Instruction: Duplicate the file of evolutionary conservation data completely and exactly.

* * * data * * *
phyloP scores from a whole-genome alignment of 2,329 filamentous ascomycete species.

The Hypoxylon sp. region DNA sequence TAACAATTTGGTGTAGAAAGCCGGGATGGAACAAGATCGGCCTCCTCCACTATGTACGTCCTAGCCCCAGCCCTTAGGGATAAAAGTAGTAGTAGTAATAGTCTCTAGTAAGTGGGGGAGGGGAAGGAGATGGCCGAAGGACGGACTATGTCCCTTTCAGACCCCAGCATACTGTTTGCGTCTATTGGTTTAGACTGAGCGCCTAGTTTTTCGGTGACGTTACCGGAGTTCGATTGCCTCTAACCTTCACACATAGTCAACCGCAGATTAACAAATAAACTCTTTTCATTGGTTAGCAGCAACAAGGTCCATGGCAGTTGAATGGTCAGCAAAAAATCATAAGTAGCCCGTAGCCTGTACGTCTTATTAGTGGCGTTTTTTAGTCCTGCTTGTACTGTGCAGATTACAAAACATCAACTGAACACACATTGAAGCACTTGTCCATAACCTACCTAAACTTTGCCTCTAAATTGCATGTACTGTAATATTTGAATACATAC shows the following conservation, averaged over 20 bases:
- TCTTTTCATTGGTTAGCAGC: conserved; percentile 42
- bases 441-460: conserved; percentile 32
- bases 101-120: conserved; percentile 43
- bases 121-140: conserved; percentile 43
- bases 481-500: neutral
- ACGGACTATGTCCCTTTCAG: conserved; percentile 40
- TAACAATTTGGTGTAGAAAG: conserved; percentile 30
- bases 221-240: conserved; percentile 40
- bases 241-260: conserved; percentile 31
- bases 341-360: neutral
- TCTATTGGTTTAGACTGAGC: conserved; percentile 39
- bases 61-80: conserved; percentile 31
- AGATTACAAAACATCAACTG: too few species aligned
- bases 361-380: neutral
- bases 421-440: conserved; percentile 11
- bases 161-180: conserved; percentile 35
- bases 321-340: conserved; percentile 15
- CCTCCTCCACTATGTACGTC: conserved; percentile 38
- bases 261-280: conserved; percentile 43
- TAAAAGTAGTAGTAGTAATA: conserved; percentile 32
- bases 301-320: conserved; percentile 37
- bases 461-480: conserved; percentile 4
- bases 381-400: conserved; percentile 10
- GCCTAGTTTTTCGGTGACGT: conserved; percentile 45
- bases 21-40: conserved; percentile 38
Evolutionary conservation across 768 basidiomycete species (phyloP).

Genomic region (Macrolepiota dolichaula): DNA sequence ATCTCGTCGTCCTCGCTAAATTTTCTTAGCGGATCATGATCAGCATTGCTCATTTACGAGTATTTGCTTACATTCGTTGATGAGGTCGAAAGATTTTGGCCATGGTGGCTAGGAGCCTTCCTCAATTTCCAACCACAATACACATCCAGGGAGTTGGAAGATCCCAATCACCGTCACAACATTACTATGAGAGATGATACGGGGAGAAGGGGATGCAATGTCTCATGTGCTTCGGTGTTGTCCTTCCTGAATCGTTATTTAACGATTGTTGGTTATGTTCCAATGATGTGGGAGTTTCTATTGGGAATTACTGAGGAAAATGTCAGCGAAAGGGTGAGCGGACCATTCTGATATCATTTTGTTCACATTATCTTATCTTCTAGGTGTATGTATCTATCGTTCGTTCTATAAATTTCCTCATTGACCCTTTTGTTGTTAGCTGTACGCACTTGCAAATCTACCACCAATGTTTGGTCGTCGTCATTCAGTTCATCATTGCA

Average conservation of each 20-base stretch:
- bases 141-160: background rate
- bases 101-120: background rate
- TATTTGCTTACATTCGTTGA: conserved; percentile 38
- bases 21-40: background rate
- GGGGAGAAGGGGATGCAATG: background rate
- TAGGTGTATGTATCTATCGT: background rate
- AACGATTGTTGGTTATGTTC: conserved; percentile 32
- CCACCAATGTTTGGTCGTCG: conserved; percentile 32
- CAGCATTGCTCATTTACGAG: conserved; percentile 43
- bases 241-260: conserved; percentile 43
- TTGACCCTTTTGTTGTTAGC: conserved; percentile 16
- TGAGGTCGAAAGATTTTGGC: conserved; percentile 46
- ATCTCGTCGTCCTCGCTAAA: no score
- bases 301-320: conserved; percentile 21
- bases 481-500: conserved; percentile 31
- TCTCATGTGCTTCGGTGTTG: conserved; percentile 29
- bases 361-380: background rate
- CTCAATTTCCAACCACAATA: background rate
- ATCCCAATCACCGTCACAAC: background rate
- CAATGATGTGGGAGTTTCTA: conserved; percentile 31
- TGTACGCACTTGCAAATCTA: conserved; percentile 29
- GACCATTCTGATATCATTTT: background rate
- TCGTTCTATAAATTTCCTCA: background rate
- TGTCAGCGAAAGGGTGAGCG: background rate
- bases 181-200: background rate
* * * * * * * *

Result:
phyloP scores from a whole-genome alignment of 2,329 filamentous ascomycete species.

The Hypoxylon sp. region DNA sequence TAACAATTTGGTGTAGAAAGCCGGGATGGAACAAGATCGGCCTCCTCCACTATGTACGTCCTAGCCCCAGCCCTTAGGGATAAAAGTAGTAGTAGTAATAGTCTCTAGTAAGTGGGGGAGGGGAAGGAGATGGCCGAAGGACGGACTATGTCCCTTTCAGACCCCAGCATACTGTTTGCGTCTATTGGTTTAGACTGAGCGCCTAGTTTTTCGGTGACGTTACCGGAGTTCGATTGCCTCTAACCTTCACACATAGTCAACCGCAGATTAACAAATAAACTCTTTTCATTGGTTAGCAGCAACAAGGTCCATGGCAGTTGAATGGTCAGCAAAAAATCATAAGTAGCCCGTAGCCTGTACGTCTTATTAGTGGCGTTTTTTAGTCCTGCTTGTACTGTGCAGATTACAAAACATCAACTGAACACACATTGAAGCACTTGTCCATAACCTACCTAAACTTTGCCTCTAAATTGCATGTACTGTAATATTTGAATACATAC shows the following conservation, averaged over 20 bases:
- TCTTTTCATTGGTTAGCAGC: conserved; percentile 42
- bases 441-460: conserved; percentile 32
- bases 101-120: conserved; percentile 43
- bases 121-140: conserved; percentile 43
- bases 481-500: neutral
- ACGGACTATGTCCCTTTCAG: conserved; percentile 40
- TAACAATTTGGTGTAGAAAG: conserved; percentile 30
- bases 221-240: conserved; percentile 40
- bases 241-260: conserved; percentile 31
- bases 341-360: neutral
- TCTATTGGTTTAGACTGAGC: conserved; percentile 39
- bases 61-80: conserved; percentile 31
- AGATTACAAAACATCAACTG: too few species aligned
- bases 361-380: neutral
- bases 421-440: conserved; percentile 11
- bases 161-180: conserved; percentile 35
- bases 321-340: conserved; percentile 15
- CCTCCTCCACTATGTACGTC: conserved; percentile 38
- bases 261-280: conserved; percentile 43
- TAAAAGTAGTAGTAGTAATA: conserved; percentile 32
- bases 301-320: conserved; percentile 37
- bases 461-480: conserved; percentile 4
- bases 381-400: conserved; percentile 10
- GCCTAGTTTTTCGGTGACGT: conserved; percentile 45
- bases 21-40: conserved; percentile 38
Evolutionary conservation across 768 basidiomycete species (phyloP).

Genomic region (Macrolepiota dolichaula): DNA sequence ATCTCGTCGTCCTCGCTAAATTTTCTTAGCGGATCATGATCAGCATTGCTCATTTACGAGTATTTGCTTACATTCGTTGATGAGGTCGAAAGATTTTGGCCATGGTGGCTAGGAGCCTTCCTCAATTTCCAACCACAATACACATCCAGGGAGTTGGAAGATCCCAATCACCGTCACAACATTACTATGAGAGATGATACGGGGAGAAGGGGATGCAATGTCTCATGTGCTTCGGTGTTGTCCTTCCTGAATCGTTATTTAACGATTGTTGGTTATGTTCCAATGATGTGGGAGTTTCTATTGGGAATTACTGAGGAAAATGTCAGCGAAAGGGTGAGCGGACCATTCTGATATCATTTTGTTCACATTATCTTATCTTCTAGGTGTATGTATCTATCGTTCGTTCTATAAATTTCCTCATTGACCCTTTTGTTGTTAGCTGTACGCACTTGCAAATCTACCACCAATGTTTGGTCGTCGTCATTCAGTTCATCATTGCA

Average conservation of each 20-base stretch:
- bases 141-160: background rate
- bases 101-120: background rate
- TATTTGCTTACATTCGTTGA: conserved; percentile 38
- bases 21-40: background rate
- GGGGAGAAGGGGATGCAATG: background rate
- TAGGTGTATGTATCTATCGT: background rate
- AACGATTGTTGGTTATGTTC: conserved; percentile 32
- CCACCAATGTTTGGTCGTCG: conserved; percentile 32
- CAGCATTGCTCATTTACGAG: conserved; percentile 43
- bases 241-260: conserved; percentile 43
- TTGACCCTTTTGTTGTTAGC: conserved; percentile 16
- TGAGGTCGAAAGATTTTGGC: conserved; percentile 46
- ATCTCGTCGTCCTCGCTAAA: no score
- bases 301-320: conserved; percentile 21
- bases 481-500: conserved; percentile 31
- TCTCATGTGCTTCGGTGTTG: conserved; percentile 29
- bases 361-380: background rate
- CTCAATTTCCAACCACAATA: background rate
- ATCCCAATCACCGTCACAAC: background rate
- CAATGATGTGGGAGTTTCTA: conserved; percentile 31
- TGTACGCACTTGCAAATCTA: conserved; percentile 29
- GACCATTCTGATATCATTTT: background rate
- TCGTTCTATAAATTTCCTCA: background rate
- TGTCAGCGAAAGGGTGAGCG: background rate
- bases 181-200: background rate